National Kinship Care Month: Kin First
According to The Children’s Bureau, there are over 407,000 children and youth in foster care, and 34 percent were placed with relatives or kin. This is why, A Second Chance, Inc. strives to be the nation’s foremost thought leader on kinship care and premier provider of the highest-quality kinship care services to the triad; to give all youth the opportunity to grow into responsible adults, and realize a world where abuse and addiction cycles are broken.
September is National Kinship Care Month and it is our duty to ensure that our families are not going unnoticed. Kinship care is full-time care. Caregivers — grandparents, aunts, uncles, cousins, adult siblings, and even family friends — who make the selfless choice to take on traditional parenting responsibilities when biological parents cannot.
As mentioned in a past blog, whether formally or informally, grandparents are, through their unconditional kinship, the backbone of our system’s efforts to keep children safe. Kinship represents the eternal value of family in keeping children safe, whole and thriving, and each pillar of the kinship triad (kinship caregiver, birth family and child) has their own story to tell.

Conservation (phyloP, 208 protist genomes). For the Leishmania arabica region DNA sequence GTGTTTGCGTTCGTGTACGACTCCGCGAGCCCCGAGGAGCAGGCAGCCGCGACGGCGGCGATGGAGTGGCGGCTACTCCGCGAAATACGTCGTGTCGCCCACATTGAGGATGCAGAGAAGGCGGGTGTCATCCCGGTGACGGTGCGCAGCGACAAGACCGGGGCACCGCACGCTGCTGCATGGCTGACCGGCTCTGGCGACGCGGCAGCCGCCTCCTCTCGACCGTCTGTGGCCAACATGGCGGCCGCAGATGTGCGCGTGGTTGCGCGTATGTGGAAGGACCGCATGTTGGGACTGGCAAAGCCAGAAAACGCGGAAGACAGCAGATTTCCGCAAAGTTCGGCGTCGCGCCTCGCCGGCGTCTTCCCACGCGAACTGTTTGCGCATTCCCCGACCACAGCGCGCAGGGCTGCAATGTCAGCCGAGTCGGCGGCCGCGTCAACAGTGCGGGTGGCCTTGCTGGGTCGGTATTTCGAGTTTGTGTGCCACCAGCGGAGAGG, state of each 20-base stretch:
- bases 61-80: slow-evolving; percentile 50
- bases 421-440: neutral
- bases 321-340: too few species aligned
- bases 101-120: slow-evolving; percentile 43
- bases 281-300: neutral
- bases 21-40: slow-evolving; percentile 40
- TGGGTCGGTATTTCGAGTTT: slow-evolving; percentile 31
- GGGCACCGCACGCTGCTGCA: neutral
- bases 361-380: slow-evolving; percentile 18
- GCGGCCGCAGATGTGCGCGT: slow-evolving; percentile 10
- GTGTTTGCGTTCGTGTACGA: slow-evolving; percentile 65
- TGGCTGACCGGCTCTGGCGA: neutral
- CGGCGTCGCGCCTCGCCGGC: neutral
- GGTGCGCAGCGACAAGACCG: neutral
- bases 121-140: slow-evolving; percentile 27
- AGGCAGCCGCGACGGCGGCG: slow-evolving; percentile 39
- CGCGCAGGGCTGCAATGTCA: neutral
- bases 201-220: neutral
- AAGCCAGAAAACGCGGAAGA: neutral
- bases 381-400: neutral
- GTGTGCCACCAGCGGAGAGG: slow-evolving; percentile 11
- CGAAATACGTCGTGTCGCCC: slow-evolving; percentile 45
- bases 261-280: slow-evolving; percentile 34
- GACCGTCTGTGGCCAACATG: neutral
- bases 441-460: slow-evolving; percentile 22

A grandparent who believes in the power of kinship care stepped up to create a safe and nurturing environment for his granddaughter. Alex Collier, former ASCI Transportation Case Aide (TCA), and kinship caregiver shares his experience from kinship caregiver to an adoptive parent.
“Kinship care is important to me because it keeps children with their families. For me knowing what youth go through from my experience as a TCA not stepping up as a grandparent when given the opportunity was not an option for me. I wouldn’t be able to get sleep at night knowing that I was willing and able to care for my granddaughter and I didn’t do it. I believe that in other circumstances this could be different for other individuals.”
Each kinship story is unique, Collier reflects on his own story sharing, “When my son asked me to care for my granddaughter, I said yeah, because my older son’s child was in the same situation, but they got themselves together and now they’re doing well. I thought my other son would do the same thing and that didn’t happen. So, I had to step up and take care of her. Caring for my granddaughter went from what I thought would be a month or two, to being three years.”
Looking back on his caregiver journey, Collier advises others who may be taking in a child in need of placement to, “prepare yourself by asking all the questions, then ask your caseworker, all the necessary questions. The reality is that in some cases this is not an overnight thing. If this is what you are going to do, think of it as 18 years. You have to be serious about it.”